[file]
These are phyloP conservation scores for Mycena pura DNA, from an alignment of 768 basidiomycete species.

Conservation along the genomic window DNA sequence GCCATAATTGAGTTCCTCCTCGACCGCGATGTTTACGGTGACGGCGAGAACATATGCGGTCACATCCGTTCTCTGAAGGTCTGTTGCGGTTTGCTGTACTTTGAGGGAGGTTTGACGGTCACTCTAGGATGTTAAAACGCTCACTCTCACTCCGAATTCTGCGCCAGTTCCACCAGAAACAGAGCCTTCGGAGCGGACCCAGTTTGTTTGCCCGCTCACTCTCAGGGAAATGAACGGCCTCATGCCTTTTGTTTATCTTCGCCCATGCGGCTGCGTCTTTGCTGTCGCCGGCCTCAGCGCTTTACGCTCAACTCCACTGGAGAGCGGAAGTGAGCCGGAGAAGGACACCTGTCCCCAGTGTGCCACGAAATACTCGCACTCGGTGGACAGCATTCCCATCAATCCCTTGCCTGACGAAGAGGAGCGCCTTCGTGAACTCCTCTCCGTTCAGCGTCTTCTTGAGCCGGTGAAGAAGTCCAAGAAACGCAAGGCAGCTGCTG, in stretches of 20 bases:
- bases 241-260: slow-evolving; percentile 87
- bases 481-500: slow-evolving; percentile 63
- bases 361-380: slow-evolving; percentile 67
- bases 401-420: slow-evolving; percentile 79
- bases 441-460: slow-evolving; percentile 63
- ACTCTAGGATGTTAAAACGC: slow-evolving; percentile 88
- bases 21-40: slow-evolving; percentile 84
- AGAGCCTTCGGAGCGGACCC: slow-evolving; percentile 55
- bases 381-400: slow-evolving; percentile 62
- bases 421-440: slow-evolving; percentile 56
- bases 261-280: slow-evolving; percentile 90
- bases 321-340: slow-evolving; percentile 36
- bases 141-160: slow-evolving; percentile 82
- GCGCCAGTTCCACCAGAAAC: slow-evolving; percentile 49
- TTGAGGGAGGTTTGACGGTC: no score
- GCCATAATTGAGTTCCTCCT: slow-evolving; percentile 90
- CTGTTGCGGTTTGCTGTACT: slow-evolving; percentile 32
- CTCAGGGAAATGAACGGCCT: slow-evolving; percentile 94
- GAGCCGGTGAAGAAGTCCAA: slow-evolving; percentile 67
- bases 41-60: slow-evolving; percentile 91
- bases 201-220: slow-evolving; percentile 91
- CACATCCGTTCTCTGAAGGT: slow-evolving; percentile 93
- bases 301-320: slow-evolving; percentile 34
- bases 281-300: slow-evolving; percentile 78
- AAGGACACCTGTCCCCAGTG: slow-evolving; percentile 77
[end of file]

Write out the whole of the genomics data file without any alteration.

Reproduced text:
These are phyloP conservation scores for Mycena pura DNA, from an alignment of 768 basidiomycete species.

Conservation along the genomic window DNA sequence GCCATAATTGAGTTCCTCCTCGACCGCGATGTTTACGGTGACGGCGAGAACATATGCGGTCACATCCGTTCTCTGAAGGTCTGTTGCGGTTTGCTGTACTTTGAGGGAGGTTTGACGGTCACTCTAGGATGTTAAAACGCTCACTCTCACTCCGAATTCTGCGCCAGTTCCACCAGAAACAGAGCCTTCGGAGCGGACCCAGTTTGTTTGCCCGCTCACTCTCAGGGAAATGAACGGCCTCATGCCTTTTGTTTATCTTCGCCCATGCGGCTGCGTCTTTGCTGTCGCCGGCCTCAGCGCTTTACGCTCAACTCCACTGGAGAGCGGAAGTGAGCCGGAGAAGGACACCTGTCCCCAGTGTGCCACGAAATACTCGCACTCGGTGGACAGCATTCCCATCAATCCCTTGCCTGACGAAGAGGAGCGCCTTCGTGAACTCCTCTCCGTTCAGCGTCTTCTTGAGCCGGTGAAGAAGTCCAAGAAACGCAAGGCAGCTGCTG, in stretches of 20 bases:
- bases 241-260: slow-evolving; percentile 87
- bases 481-500: slow-evolving; percentile 63
- bases 361-380: slow-evolving; percentile 67
- bases 401-420: slow-evolving; percentile 79
- bases 441-460: slow-evolving; percentile 63
- ACTCTAGGATGTTAAAACGC: slow-evolving; percentile 88
- bases 21-40: slow-evolving; percentile 84
- AGAGCCTTCGGAGCGGACCC: slow-evolving; percentile 55
- bases 381-400: slow-evolving; percentile 62
- bases 421-440: slow-evolving; percentile 56
- bases 261-280: slow-evolving; percentile 90
- bases 321-340: slow-evolving; percentile 36
- bases 141-160: slow-evolving; percentile 82
- GCGCCAGTTCCACCAGAAAC: slow-evolving; percentile 49
- TTGAGGGAGGTTTGACGGTC: no score
- GCCATAATTGAGTTCCTCCT: slow-evolving; percentile 90
- CTGTTGCGGTTTGCTGTACT: slow-evolving; percentile 32
- CTCAGGGAAATGAACGGCCT: slow-evolving; percentile 94
- GAGCCGGTGAAGAAGTCCAA: slow-evolving; percentile 67
- bases 41-60: slow-evolving; percentile 91
- bases 201-220: slow-evolving; percentile 91
- CACATCCGTTCTCTGAAGGT: slow-evolving; percentile 93
- bases 301-320: slow-evolving; percentile 34
- bases 281-300: slow-evolving; percentile 78
- AAGGACACCTGTCCCCAGTG: slow-evolving; percentile 77